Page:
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Why is that the title?


sarah s #2532
Aug 12, 2005 8:37 PM

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Why is that the title?

I was just curious, but does anyone know the reason for the title "Of Mice and Men" ?  I was thinking it had to do with Lennie, how it liked to pet the mice and everything, but I also heard it had something to do with a poem.  Any ideas would help.  Thanks!

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derek h #2898
Aug 18, 2005 10:17 PM

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I believe the poem is scottish poet Robbie Burns'.

The full stanza is as follows:
"The best-laid plans of mice and men
Gang aft agley (=often go wrong).
And leave us naught but grief and pain
For promised joy."

Think of the plans that George and Lennie had... Consider the fragility of dreams.  George and Lennie had everything all planned out, nice and simply, yet everything still fell apart.

Hope this helped!

john k #4786
Sep 15, 2005 9:03 PM

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That explanation was terrible. I'm even more confused than that other guy.

derek h #6111
Oct 06, 2005 10:23 AM

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Thats a completly unnecessary comment, but the reason mostly has to do with the fact that Lennie always tried to keep the mice, and just the fact that George could have had so much control over lennie. This entire book focuses on the 'American Dream'. Remember that it was written during the great depression.

bu-s3oood a #7376
Oct 23, 2005 3:45 PM

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the explination was perfect........

Thanks 4 whoever wrote it.......

andrea t #8620
Nov 08, 2005 5:16 PM

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I think it's called that because Lennie killed mice, and then he killed people. very simple. don't think to deeply into things ^.^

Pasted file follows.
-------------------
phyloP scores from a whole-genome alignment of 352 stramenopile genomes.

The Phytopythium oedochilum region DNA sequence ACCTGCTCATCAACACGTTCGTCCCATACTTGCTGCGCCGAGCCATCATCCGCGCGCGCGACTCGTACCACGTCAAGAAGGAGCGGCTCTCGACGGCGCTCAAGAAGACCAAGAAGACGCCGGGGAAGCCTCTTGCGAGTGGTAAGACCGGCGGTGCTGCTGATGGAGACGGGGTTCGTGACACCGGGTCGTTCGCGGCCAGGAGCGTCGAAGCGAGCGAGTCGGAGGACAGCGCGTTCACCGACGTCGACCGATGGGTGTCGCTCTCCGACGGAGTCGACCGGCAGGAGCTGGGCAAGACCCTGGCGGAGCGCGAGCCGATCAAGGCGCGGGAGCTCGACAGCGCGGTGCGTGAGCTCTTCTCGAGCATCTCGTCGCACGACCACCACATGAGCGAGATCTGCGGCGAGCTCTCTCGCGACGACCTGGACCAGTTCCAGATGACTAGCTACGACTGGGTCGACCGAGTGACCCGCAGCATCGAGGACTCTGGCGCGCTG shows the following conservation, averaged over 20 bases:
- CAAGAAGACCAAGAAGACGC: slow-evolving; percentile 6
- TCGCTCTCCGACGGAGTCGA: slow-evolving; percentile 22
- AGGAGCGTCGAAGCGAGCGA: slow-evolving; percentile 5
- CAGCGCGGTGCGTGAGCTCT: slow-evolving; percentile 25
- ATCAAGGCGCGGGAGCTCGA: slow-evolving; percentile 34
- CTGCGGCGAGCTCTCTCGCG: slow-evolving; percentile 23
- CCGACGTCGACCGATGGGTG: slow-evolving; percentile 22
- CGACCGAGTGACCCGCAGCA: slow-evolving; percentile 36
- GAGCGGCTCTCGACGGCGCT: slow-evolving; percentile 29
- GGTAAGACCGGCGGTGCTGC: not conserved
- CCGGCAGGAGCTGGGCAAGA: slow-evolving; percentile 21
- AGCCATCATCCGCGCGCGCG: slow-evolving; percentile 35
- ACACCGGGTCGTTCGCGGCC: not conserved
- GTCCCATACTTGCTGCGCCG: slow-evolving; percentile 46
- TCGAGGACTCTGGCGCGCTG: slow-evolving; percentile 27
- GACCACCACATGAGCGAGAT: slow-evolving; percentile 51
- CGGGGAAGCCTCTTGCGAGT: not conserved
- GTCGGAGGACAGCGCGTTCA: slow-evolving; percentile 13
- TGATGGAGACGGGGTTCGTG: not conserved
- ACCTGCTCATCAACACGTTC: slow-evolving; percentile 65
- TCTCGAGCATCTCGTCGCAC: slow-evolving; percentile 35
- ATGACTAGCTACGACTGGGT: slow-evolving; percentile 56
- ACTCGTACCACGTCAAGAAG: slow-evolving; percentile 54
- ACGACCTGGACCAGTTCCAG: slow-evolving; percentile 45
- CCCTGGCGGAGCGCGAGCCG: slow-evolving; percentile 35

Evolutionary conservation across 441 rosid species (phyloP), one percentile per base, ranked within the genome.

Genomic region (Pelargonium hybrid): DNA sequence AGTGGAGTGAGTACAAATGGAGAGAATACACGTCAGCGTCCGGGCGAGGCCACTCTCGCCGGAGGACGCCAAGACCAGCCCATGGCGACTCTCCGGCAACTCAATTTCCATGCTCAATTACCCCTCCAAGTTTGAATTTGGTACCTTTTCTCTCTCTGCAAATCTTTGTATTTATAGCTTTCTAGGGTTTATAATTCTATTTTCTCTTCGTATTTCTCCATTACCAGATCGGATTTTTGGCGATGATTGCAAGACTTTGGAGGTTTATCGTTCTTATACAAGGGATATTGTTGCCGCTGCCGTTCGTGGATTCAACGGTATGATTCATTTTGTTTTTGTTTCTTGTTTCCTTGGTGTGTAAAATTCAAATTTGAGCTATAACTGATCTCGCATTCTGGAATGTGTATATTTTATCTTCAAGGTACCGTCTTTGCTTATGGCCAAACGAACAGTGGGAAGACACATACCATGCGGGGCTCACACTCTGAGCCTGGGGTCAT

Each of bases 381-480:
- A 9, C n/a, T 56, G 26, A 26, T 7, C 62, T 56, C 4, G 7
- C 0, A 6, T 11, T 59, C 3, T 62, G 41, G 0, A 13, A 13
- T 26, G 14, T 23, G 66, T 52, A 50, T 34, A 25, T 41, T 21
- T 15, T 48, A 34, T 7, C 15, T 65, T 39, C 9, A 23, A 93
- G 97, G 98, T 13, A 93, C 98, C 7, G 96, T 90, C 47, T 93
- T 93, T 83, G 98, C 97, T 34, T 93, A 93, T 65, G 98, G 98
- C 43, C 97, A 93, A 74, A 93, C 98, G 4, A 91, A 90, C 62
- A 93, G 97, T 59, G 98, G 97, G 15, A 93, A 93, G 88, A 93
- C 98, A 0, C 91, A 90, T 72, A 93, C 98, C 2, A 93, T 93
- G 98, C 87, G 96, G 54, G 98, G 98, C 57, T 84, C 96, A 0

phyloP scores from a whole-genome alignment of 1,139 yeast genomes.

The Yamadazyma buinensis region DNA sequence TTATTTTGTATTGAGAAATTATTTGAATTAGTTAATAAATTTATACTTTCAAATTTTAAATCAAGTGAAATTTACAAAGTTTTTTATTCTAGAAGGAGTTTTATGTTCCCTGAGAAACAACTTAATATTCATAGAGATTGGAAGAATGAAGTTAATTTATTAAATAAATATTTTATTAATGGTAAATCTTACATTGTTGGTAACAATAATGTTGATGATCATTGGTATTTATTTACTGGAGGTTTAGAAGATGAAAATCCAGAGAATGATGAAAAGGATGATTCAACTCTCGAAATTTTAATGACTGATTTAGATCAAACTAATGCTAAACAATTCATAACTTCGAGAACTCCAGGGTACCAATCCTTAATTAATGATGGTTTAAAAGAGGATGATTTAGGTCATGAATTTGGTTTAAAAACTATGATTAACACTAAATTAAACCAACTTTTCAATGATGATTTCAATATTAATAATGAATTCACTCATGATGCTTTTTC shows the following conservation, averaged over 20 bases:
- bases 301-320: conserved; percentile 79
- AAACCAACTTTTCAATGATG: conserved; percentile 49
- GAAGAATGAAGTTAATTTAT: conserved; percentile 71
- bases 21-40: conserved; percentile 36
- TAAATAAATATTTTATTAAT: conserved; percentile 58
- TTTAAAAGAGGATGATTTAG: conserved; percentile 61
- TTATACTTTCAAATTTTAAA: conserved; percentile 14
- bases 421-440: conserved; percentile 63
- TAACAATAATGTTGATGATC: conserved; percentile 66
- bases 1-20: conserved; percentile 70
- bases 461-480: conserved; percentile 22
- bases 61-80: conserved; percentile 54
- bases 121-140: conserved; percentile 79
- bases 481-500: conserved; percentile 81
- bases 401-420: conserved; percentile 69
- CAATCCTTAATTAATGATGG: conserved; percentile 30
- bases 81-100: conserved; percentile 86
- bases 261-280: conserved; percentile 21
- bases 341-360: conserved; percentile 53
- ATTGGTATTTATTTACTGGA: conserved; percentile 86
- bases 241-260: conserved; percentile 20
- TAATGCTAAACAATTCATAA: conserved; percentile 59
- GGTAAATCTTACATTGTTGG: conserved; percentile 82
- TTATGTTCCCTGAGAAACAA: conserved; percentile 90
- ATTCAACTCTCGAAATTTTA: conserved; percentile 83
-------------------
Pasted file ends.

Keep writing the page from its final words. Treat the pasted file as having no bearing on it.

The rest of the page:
beth l #8748
Nov 15, 2005 5:35 PM

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the title is From a poem by Robet Burns
As well Lennie Killed a mouse and then to a "Man" (Curley's Wife)

connie m #43729
Aug 05, 2007 10:00 PM

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Another explanation of the title is the saying, "the best laid plans of mice and men often come to naught." which means it doesn't matter how well you plan things out, stuff happens to mess it all up.

coco s #17435
Aug 10, 2007 7:58 PM

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Yes, the title comes from Burns's poem.  And the great value of Geroge and Lennie's dream is not so much in its fruition but in the way it gives them hope, something to look forward to, and a reason to save their money.  It also helps George to handle Lennie--he can always get Lennie to behave by threatening not to let him tend the rabbits.

Curley's wife has a dream to be an actress, but that goes awry too.  So does Curley's dream of being a boxer.

heysay u #44412
Aug 30, 2007 6:50 PM

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i think it was because lennie was lost in the world of mice and didnt understand the world of men because while we see other characters' personal and mental analysisis, (which are very complex and confusing, something Lennie could never understand) Lennie is always stuck in the simple world of mice and bunnies..if that makes any sence at all...

or maybe the author is just a retard.
or maybe i am..
oh well. = P

bumblebee t #53174
Feb 03, 2008 9:54 AM

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help got to do compare slims treatment to George and lennie and  ho curly treats George and lennie different

coco s #17435
Feb 03, 2008 4:24 PM

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Curly does not understand the friendship of George and Lennie.  He says, "Oh, so it's that way?" implying that they are intimate.  Slim, in contrast, makes no such assumption.  He just says, "Funny how you and him string along together," and lets George explain.  And Slim understands the value of a friendship.  Curly does not.  To him, a man has no friends.  A man is alone.  Even his wife is not his friend--she is a piece of property which he spends most of his time watching over so that the other men will not steal her.

annie s #56245
May 11, 2008 10:17 PM

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Wow, that's interesting.
I never thought that Curley was implying that George and Lennie were lovers until you pointed that out.

"We travel together," said George coldly. "Oh, so it's that way." George was tense, and motionless. "Yeah, it's that way."

Hm. Guess it makes sense.

farah g #69945
Nov 22, 2008 9:20 AM

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Wait. I'm confused.. so at the begging Curly thought George and Lennie were gay?

coco s #17435
Nov 23, 2008 3:01 PM

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The dialogue seems to suggest it.